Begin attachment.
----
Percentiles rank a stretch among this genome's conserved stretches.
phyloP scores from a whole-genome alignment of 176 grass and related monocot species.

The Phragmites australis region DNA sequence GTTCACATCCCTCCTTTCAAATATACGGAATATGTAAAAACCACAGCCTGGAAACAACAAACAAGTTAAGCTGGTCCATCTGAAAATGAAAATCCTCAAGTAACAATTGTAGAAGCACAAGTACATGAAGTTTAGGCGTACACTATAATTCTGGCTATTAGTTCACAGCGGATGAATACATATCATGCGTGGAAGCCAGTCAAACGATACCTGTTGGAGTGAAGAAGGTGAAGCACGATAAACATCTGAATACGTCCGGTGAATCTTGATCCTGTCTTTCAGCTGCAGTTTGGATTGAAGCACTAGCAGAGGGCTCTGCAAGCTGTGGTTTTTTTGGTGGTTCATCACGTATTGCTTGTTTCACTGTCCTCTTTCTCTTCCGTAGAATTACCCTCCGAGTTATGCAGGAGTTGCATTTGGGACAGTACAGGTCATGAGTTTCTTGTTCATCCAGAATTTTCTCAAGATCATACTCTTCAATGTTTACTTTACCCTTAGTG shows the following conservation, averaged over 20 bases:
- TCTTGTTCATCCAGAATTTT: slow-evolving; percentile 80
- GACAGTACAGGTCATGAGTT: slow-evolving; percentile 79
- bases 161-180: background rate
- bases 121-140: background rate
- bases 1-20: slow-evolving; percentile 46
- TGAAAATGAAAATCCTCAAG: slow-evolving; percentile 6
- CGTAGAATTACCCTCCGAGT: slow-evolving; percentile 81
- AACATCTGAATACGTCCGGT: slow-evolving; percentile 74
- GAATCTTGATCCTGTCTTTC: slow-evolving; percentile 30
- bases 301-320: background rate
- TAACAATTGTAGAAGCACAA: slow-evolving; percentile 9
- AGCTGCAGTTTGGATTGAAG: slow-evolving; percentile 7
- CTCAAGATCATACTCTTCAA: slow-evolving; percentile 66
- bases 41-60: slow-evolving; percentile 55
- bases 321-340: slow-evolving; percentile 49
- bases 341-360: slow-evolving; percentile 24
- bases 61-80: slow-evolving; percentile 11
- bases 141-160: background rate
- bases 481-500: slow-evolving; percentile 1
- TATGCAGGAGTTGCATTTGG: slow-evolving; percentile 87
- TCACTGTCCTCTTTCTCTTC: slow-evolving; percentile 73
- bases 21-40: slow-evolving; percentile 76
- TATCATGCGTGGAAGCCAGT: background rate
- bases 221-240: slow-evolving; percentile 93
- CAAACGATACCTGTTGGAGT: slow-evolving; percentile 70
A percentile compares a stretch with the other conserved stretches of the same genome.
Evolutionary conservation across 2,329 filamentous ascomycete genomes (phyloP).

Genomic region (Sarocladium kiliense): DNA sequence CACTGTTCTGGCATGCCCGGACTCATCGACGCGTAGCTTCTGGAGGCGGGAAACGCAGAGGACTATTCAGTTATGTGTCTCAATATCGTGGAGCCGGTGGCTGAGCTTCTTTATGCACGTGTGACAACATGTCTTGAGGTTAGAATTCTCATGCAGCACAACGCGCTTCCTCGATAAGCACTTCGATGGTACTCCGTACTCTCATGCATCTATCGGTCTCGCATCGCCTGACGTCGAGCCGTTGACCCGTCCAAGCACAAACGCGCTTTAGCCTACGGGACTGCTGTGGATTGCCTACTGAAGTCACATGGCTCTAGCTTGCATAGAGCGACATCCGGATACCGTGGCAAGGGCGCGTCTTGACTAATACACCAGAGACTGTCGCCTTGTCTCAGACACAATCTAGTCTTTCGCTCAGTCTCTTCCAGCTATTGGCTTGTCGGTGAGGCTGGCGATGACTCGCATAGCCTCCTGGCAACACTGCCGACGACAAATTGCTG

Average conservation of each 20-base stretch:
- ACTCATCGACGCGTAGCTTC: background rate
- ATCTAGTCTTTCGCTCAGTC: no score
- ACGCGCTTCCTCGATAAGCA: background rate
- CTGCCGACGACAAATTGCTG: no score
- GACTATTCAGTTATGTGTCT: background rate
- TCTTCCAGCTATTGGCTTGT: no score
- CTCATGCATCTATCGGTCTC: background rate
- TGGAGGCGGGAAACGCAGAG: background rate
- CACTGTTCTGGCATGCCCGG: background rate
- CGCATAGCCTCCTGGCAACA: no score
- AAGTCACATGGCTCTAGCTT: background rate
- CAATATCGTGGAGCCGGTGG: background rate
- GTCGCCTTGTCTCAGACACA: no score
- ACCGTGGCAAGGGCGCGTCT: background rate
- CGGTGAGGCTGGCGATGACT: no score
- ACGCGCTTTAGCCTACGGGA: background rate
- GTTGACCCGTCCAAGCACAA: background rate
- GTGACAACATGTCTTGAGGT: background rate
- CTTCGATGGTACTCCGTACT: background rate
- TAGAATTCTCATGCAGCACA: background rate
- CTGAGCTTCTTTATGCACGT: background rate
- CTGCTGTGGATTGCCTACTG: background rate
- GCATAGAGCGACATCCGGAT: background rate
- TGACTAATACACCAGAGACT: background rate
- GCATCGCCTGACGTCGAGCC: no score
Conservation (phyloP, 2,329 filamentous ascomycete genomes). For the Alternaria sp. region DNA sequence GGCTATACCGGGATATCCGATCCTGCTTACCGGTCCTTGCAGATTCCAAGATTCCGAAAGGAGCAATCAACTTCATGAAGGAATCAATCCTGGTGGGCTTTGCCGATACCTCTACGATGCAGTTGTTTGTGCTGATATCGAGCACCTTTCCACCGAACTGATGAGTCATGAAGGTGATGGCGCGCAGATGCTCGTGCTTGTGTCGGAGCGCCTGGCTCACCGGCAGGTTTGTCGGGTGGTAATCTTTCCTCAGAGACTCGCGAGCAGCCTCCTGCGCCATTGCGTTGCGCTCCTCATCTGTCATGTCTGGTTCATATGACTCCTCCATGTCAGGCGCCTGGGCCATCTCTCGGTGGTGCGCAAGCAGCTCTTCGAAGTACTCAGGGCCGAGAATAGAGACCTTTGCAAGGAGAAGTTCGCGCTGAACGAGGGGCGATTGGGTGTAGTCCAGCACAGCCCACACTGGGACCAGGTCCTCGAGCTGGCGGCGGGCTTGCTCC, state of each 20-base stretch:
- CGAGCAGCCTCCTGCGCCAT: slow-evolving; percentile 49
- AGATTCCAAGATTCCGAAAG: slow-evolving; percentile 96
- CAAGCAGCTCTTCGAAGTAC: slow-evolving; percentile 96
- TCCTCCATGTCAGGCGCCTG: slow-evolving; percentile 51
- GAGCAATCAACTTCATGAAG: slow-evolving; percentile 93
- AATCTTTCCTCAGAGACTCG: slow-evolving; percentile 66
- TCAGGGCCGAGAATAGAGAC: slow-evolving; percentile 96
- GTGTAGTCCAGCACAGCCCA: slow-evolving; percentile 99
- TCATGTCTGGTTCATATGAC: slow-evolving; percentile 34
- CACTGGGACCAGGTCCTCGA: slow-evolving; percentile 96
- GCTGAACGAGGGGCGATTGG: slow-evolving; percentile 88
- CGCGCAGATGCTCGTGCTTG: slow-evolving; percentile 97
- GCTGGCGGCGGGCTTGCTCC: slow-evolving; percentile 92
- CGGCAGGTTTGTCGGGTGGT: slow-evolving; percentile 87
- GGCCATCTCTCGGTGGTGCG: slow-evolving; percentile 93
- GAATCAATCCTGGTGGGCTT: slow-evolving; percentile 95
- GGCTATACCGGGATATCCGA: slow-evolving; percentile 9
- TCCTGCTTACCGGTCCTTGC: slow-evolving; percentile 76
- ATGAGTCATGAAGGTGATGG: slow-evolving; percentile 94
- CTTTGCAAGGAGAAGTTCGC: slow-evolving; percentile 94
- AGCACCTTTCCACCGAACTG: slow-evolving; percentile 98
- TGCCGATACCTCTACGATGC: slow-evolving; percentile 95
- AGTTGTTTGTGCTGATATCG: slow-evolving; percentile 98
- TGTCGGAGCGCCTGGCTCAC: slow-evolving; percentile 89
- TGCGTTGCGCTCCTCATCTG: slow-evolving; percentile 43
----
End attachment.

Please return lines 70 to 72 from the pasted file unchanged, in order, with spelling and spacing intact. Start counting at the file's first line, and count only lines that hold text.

- CGCGCAGATGCTCGTGCTTG: slow-evolving; percentile 97
- GCTGGCGGCGGGCTTGCTCC: slow-evolving; percentile 92
- CGGCAGGTTTGTCGGGTGGT: slow-evolving; percentile 87